- Symphony No. 3 in D minor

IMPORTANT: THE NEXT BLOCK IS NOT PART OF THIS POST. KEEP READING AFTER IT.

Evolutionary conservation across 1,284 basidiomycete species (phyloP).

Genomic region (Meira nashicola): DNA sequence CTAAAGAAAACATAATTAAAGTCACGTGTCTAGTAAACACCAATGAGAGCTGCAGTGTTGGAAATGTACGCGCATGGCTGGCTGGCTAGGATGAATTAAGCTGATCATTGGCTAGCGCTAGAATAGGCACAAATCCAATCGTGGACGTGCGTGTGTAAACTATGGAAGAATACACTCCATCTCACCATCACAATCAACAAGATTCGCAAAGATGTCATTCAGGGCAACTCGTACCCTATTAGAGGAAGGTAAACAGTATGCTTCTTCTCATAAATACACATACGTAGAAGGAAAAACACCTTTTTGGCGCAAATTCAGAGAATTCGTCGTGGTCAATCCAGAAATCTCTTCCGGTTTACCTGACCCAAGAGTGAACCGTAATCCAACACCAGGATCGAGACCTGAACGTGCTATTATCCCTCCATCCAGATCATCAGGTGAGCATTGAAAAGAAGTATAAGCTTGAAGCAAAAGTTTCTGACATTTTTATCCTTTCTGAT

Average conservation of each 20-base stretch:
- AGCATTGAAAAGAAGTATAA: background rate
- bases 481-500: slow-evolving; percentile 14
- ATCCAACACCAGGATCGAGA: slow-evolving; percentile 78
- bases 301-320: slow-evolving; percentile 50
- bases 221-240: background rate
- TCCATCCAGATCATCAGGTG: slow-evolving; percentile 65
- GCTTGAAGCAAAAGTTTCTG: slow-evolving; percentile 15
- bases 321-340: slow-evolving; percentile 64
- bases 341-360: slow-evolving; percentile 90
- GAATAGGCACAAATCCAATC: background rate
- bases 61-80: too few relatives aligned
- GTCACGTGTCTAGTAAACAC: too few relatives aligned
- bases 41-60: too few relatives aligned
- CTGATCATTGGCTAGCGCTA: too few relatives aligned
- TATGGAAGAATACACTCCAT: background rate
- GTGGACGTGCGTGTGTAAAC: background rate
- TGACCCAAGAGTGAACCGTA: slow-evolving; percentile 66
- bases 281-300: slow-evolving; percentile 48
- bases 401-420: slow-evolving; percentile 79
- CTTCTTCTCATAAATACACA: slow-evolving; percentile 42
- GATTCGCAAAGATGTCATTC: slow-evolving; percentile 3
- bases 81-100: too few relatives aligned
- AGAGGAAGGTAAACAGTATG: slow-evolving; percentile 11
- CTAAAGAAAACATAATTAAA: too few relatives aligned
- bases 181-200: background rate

In making his first recording of a Mahler symphony, Daniel Raiskin has taken a big risk by choosing the "Symphony No. 3 in D minor," the longest of the symphonies (indeed, the longest regularly performed symphony in the repertoire), and one of the toughest to hold together. Conducting the Staatsorchester Rheinische Philharmonie with a clear sense of the work's massive length and variable moods, Raiskin doesn't rush his musicians but takes a measured pace from the start and lets the symphony unfold one glorious section at a time. This requires considerable patience in the first movement, which runs close to 35 minutes, but the steady tempos and predominantly upbeat martial air give this opening section the right combination of cohesion and forward momentum to maintain interest. After this titanic movement, the rest of the symphony goes by with comparative ease, and Raiskin's unhurried approach conditions listeners to accept the music on its own terms (in a sense, asking them to dally and smell the roses), so as the symphony's deepening moods take over, feelings of reverence for nature and joy in small things become quite credible and not just the stuff of Mahler's fantasies. Joined by alto Ewa Marciniec in the third movement, "O Mensch! Gib acht!," and the women and boys of St. Martin's Cathedral of Mainz in the jubilant fourth movement, Raiskin and the orchestra achieve a kind of serenity that makes the beatific Finale all the more compelling and moving. While this is not the most riveting performance of the "Third" on CD -- and this may be because it was "based on a live recording," suggesting careful editing with studio material -- it has advantages in Raiskin's close attention to details and his almost otherworldly sense of timelessness that makes it seem transcendent. Highly recommended.